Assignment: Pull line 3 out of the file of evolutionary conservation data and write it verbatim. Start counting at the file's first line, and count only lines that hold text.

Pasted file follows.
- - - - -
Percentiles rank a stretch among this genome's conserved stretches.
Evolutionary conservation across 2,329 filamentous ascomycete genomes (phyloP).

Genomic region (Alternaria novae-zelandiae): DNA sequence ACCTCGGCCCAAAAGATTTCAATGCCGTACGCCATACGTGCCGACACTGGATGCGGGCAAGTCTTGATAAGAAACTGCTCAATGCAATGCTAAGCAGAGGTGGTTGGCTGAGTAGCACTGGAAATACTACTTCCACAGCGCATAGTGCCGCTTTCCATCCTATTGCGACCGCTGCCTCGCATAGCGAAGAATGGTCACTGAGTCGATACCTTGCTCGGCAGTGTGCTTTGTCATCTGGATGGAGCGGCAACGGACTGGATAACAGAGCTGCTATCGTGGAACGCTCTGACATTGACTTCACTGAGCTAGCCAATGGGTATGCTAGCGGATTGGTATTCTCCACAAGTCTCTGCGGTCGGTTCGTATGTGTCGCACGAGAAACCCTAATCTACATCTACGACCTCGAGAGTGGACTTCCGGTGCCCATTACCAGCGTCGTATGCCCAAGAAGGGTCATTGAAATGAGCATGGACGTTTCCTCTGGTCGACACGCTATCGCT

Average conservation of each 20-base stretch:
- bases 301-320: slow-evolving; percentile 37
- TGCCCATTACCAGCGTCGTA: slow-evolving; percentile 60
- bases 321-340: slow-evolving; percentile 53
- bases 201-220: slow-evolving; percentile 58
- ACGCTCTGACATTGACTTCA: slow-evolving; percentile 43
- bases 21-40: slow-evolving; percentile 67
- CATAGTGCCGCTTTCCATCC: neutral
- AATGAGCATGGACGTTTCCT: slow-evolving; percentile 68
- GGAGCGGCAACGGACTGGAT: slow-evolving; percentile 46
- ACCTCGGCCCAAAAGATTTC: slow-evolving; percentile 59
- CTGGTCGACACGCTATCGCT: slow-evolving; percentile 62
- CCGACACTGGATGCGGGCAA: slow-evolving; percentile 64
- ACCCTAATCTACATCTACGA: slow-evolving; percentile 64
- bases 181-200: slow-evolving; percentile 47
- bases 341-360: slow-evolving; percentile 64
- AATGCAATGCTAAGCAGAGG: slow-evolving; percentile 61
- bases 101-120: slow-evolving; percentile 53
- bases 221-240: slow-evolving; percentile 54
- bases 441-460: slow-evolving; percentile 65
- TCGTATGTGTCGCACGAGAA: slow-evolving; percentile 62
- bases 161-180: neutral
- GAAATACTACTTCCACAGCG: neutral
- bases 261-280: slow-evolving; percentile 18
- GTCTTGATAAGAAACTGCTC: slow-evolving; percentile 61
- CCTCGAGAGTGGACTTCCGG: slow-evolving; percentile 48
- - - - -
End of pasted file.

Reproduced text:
Genomic region (Alternaria novae-zelandiae): DNA sequence ACCTCGGCCCAAAAGATTTCAATGCCGTACGCCATACGTGCCGACACTGGATGCGGGCAAGTCTTGATAAGAAACTGCTCAATGCAATGCTAAGCAGAGGTGGTTGGCTGAGTAGCACTGGAAATACTACTTCCACAGCGCATAGTGCCGCTTTCCATCCTATTGCGACCGCTGCCTCGCATAGCGAAGAATGGTCACTGAGTCGATACCTTGCTCGGCAGTGTGCTTTGTCATCTGGATGGAGCGGCAACGGACTGGATAACAGAGCTGCTATCGTGGAACGCTCTGACATTGACTTCACTGAGCTAGCCAATGGGTATGCTAGCGGATTGGTATTCTCCACAAGTCTCTGCGGTCGGTTCGTATGTGTCGCACGAGAAACCCTAATCTACATCTACGACCTCGAGAGTGGACTTCCGGTGCCCATTACCAGCGTCGTATGCCCAAGAAGGGTCATTGAAATGAGCATGGACGTTTCCTCTGGTCGACACGCTATCGCT